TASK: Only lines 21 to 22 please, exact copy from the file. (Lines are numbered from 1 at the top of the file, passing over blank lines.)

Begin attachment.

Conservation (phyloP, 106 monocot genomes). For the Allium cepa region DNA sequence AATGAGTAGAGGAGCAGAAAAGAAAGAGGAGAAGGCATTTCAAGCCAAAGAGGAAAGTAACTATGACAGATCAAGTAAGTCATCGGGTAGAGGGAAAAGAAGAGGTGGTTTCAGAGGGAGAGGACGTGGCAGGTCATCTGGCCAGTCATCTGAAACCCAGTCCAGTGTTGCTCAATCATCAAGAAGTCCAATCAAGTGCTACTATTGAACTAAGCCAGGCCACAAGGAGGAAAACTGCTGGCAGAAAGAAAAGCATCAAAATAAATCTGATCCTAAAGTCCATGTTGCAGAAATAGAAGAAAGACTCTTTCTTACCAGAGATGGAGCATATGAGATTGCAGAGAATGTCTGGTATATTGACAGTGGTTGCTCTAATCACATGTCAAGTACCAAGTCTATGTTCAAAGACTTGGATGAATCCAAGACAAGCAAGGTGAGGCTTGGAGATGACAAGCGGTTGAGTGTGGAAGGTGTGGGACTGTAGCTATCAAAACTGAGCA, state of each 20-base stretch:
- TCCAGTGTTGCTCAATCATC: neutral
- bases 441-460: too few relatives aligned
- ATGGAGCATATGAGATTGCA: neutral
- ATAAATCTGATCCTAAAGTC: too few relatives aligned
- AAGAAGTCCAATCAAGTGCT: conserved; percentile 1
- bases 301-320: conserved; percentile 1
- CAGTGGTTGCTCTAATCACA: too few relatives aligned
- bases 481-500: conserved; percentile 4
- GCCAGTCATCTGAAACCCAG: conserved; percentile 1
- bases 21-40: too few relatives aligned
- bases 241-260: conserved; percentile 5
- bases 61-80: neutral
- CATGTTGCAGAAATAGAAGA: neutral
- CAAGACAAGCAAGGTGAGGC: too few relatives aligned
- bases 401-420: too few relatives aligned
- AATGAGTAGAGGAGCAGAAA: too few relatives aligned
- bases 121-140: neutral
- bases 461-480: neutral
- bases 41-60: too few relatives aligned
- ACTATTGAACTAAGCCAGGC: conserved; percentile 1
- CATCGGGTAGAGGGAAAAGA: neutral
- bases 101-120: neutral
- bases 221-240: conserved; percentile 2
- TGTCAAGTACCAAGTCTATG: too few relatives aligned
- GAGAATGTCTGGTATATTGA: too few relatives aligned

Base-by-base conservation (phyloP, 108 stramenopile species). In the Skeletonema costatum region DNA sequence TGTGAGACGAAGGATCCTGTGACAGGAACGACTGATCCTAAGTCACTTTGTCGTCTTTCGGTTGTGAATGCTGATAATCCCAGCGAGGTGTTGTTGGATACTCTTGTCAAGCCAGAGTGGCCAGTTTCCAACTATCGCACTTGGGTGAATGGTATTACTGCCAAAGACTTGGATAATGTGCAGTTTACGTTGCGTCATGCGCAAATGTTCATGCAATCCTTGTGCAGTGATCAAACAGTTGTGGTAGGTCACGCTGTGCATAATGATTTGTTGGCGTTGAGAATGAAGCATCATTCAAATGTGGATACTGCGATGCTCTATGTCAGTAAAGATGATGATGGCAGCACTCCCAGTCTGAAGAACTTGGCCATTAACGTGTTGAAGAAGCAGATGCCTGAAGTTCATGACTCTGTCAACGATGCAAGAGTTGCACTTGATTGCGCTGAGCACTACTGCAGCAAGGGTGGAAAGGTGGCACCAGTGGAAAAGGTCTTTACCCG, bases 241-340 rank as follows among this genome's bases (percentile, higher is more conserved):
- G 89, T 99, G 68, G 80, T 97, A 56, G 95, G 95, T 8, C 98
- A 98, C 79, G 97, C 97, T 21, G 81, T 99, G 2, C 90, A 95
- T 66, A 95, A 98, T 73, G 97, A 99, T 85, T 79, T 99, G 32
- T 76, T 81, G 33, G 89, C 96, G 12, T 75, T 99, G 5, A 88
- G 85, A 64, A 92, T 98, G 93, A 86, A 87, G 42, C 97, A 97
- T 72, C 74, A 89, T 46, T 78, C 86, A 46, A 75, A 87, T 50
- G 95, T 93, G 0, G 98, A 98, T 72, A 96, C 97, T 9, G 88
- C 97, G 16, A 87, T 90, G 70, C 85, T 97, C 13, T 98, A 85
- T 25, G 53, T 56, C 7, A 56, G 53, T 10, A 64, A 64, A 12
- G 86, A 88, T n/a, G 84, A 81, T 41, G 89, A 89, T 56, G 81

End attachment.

- ACTATTGAACTAAGCCAGGC: conserved; percentile 1
- CATCGGGTAGAGGGAAAAGA: neutral